In Depth

How Indonesia’s post-election protests turned deadly

Riots erupt across Jakarta as incumbent president Joko Widodo declared winner of last month’s polls

At least six people have been killed and a further 200 injured in mass protests across the Indonesian capital of Jakarta, after the country’s election commission confirmed that President Joko Widodo has won a second term in office.

Final official results from last month’s election shows that Widodo, of the Indonesian Democratic Party of Struggle (PDI-P),secured 55.5% of the vote, compared with 44.5% for his rival, Prabowo Subianto, the commission said on Tuesday. 

The Guardian reports that supporters of Prabowo - leader of the Great Indonesia Movement Party (Gerindra) - “clashed with security forces and set fire to a police dormitory and vehicles in the capital” following the announcement, which was made in the early hours in an attempt to minimise the risk of violence.  

Dozens of protesters have been detained by security forces.

Prabowo, a retired general who has been accused of human rights abuses, claims that “widespread cheating” occurred during the 17 April election “but has provided no credible evidence to back up his allegations”, Al Jazeera reports.

Nevertheless, his campaign team say they will lodge a formal challenge to the result with the Constitutional Court.

How did the vote unfold?

More than 192 million people were eligible to vote in the presidential and general elections, the BBC reports. The day after they went to the polls, the elections commission warned that owing to the vast number of votes cast, it might take 35 days to complete the official tally of the results, adds the Straits Times.

Widodo and Prabowo had previously fought a bitter presidential election campaign in 2014, when the latter also challenged the result after losing. 

This time around, Widodo fought a campaign that highlighted his administration’s “progress in poverty reduction and improving Indonesia’s inadequate infrastructure with new ports, toll roads, airports and mass rapid transit”, says The Daily Telegraph. But he has also drawn criticism for failing to address past human rights abuses and widespread corruption.

Prabowo, meanwhile, has been described as a “Trumpian” figure, according to ABC News. The opposition leader has been accused of cosying up to hard-line Islamic groups in Indonesia, which is the largest Muslim-majority nation on Earth and has struggled in recent years with Isis-linked extremist insurgencies.

He is alleged to have signed a deal to promote a conservative-Islamist agenda if he took power, and is banned from entering the US on the grounds of suspected human rights abuses.

Widodo comfortably led opinion polls going into the election. All the same, when early exit polls also predicted a Widodo victory, Prabowo declared the election fraudulent and proclaimed himself the rightful president of Indonesia.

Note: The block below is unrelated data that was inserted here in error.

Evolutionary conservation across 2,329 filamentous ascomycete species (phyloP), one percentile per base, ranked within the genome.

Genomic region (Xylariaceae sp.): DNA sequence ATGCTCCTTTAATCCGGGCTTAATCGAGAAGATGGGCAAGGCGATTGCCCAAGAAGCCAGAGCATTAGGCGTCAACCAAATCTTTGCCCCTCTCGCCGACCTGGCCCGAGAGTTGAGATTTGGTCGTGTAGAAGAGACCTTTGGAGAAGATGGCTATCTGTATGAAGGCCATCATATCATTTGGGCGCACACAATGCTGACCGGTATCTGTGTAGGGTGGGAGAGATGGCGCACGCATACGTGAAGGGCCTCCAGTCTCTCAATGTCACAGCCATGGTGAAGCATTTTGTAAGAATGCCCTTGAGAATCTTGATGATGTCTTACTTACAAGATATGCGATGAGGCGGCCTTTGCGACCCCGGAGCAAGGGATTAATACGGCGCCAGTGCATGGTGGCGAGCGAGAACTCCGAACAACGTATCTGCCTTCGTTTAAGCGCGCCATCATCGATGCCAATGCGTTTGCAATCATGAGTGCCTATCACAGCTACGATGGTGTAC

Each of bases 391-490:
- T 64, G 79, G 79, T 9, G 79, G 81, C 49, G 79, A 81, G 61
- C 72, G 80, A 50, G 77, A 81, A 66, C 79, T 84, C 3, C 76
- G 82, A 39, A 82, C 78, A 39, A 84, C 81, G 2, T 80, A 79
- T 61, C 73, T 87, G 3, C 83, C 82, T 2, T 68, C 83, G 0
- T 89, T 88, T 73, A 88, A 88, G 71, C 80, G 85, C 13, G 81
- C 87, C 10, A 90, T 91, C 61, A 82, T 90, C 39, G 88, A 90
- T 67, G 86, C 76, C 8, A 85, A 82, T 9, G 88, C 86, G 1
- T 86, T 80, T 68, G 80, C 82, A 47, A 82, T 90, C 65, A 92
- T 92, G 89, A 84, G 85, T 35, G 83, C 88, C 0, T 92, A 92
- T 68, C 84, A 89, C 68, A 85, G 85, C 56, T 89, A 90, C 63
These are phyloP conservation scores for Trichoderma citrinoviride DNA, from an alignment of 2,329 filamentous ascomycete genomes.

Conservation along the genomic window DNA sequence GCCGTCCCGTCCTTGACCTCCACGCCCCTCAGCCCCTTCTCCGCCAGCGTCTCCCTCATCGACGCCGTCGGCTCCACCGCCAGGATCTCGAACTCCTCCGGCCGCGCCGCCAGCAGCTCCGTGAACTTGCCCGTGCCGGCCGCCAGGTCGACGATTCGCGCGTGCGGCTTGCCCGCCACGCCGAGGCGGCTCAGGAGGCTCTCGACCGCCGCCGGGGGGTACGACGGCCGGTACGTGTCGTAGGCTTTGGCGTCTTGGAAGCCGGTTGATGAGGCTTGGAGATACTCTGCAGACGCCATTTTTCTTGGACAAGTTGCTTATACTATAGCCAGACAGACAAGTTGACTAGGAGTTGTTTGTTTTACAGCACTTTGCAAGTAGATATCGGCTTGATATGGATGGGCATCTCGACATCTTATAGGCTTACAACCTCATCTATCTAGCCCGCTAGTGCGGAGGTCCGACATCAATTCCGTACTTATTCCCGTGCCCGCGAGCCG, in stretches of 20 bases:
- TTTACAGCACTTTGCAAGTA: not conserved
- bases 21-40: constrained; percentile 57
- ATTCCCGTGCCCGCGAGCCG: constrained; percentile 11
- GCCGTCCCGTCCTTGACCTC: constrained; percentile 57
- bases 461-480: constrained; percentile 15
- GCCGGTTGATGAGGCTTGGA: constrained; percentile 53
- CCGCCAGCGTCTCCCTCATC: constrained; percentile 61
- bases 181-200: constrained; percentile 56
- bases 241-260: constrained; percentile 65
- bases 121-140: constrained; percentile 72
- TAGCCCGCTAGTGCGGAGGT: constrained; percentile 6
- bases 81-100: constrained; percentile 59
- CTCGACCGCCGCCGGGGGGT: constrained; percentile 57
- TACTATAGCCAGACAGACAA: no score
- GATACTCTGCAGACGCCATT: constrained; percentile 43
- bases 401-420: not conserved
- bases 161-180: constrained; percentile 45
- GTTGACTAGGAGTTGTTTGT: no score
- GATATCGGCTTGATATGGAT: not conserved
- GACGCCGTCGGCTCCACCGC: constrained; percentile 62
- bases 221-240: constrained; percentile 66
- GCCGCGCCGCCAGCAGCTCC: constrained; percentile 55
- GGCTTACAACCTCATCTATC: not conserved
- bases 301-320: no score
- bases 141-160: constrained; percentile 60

Why are people protesting?

Announcing the final vote count results this week, the election supervisory agency dismissed claims of electoral fraud, citing a lack of evidence. The finding backs up judgements by independent observers that the election was free and fair.

Challenging the commission’s verdict, a member of Prabowo’s team said: “We won’t give up in the face of this injustice, cheating, lies and these actions against democracy.”

In the run-up to the release of the elections results, authorities had tightened security in anticipation of potential civil unrest and “detained dozens of militant Islamists suspected of planning attacks to create mayhem during demonstrations”, reports Reuters. The elections commission office was also barricaded with razor wire.

The BBC reports that the subsequent protests in Jakarta “started peacefully” but quickly turned violent, with “cars set on fire and firecrackers thrown at police” by “white-robed protesters”.

Local TV crews captured footage of a paramilitary police dormitory being set ablaze, while police were filmed using tear gas, rubber bullets and water cannons against protesters.

Following reports that a man had been fatally shot by officers, National Police spokesperson Dedi Prasetyo said: “We are still checking, but I need to reiterate that police officers were not equipped with live bullets.” 

What next?

Prabowo has three days to lodge his appeal with the Constitutional Court, which then has a further 14 days to make a decision.

With further unrest expected across the capital, more than 30,000 troops have been deployed, and a number of governments offices, schools, shopping centres and businesses have been closed as a precautionary measure, according to Time magazine.

The magazine adds that social media “will be blocked in parts of the country” to stop the spread of so-called fake news in the wake of the commission announcement.

The Jakarta Post warns that many opposition supporters will “seek any opportunity to avenge Prabowo’s humiliation and they believe he cannot be wrong”.

“Many of them will never accept their idol’s defeat,” the newspaper adds. “They will not hesitate to go to prison just to defend Prabowo.”


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